Chip Alexander of the Raleigh News & Observer talked to team owner Peter Karmonos about the trade deadline. Karmonos told Alexander that GM Jim Rutherford has been authorized to add payroll if needed to help the club make the playoffs.
"Jim can do whatever he feels he needs to do to improve the team," Karmanos said. "We've worked together for 25 years, and he knows how I feel. Right now, the question would be who would you replace in our lineup? Another is, who's available? We're trying to figure all that out."
The Hurricanes have two established stars in Eric Staal and Cam Ward, and a host of young players moving into greater roles behind them. Carolina could probably use a veteran at both forward and defense to bolster the team's depth as crunch time nears. Rutherford has a track record of being willing to deal at this time of year, so don't be surprised to see the Hurricanes make an addition (or two) in the next two weeks.
Yesterday it was the Colorado Avalanche as the "team in crisis" in the Western Conference. Today, it is the Dallas Stars. Dallas was one of the NHL's top stories of the season for a couple of months, forging a lead in the Pacific Division and challenging for the No. 2 seed in the West. Now, the Stars are without Brad Richards and have lost 8 of their past 10 games -- including a 4-1 defeat at last-place Edmonton last night.
"They didn’t lack in want-to, they lacked in composure," writes Mike Heika of the Dallas Morning News. "They were overwhelmed by the pressure of the situation. Needing points to stay in the playoff race, needing positive momentum heading into death trap games in Calgary and Vancouver, the Stars simply fell apart."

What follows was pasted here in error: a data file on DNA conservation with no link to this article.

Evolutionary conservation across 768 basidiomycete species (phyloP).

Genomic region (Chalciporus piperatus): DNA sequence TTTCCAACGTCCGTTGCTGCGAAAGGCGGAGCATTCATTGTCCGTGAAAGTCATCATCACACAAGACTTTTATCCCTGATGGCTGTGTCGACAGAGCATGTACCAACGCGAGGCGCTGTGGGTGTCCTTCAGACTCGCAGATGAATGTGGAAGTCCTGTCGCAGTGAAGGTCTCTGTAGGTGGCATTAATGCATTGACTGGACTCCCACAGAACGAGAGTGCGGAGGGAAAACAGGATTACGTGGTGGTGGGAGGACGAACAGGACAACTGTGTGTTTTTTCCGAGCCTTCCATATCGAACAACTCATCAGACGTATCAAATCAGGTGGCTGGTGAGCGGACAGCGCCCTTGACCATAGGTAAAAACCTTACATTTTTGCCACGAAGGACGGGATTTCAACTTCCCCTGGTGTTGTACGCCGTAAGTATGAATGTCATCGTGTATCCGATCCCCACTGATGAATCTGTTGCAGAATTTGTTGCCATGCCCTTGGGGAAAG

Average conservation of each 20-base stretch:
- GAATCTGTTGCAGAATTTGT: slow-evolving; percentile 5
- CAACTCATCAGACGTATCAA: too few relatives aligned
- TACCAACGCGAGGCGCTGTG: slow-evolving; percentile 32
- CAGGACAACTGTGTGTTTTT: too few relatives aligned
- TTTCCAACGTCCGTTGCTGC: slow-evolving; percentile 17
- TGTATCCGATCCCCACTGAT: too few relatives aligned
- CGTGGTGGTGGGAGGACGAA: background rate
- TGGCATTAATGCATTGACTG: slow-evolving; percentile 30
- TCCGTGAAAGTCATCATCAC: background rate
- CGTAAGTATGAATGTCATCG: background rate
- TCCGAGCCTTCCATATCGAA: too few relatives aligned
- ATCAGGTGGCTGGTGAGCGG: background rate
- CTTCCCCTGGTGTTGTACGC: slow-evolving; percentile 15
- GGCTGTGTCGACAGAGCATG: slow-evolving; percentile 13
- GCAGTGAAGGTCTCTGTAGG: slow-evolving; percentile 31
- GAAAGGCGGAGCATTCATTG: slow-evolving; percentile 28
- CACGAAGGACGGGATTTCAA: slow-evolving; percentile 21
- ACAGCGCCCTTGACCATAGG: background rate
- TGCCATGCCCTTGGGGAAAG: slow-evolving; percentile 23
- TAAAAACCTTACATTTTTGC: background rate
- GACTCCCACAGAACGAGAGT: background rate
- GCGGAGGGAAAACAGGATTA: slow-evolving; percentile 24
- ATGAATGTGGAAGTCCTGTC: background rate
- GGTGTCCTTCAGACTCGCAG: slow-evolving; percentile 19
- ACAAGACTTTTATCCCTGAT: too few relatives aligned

Dallas is now perilously close to being engulfed by the swarm of tightly-knit teams behind them. The Stars sit fifth in the West, which is really a four-way tie for the Nos. 4-7 spots. Eighth-place Calgary is two points back, and a postseason-less Spring is three points away.
For much of the first half of this season, Richards was the UFA trade bait rumor du jour. When Dallas established itself as a contender in the West, that speculation went away. If the Stars keep losing, expect it to return.
"If the Dallas Stars stay in free-fall they have to trade their UFA Brad Richards if his blow to head vs Jackets is minor, don't they?" writes Edmonton Journal's Jim Matheson on Twitter.
Richards could very well become the Jay Bouwmeester of this year's trade deadline. Florida faced the "should they or shouldn't they" trade Bouwmeester decision two seasons ago, and the Stars as an organization face similar pros and cons about trading Richards.
Dallas is an organization that could greatly benefit from a playoff run, both in galvanizing the fan base and the financial windfall that comes from it. Florida desperately needed to make the playoffs, so the Panthers held on to Bouwmeester. Will the Stars do the same, or will they look to add assets for the future? Richards would be the best player on the market -- and there are several contenders who are almost certain to get into a bidding war for his services.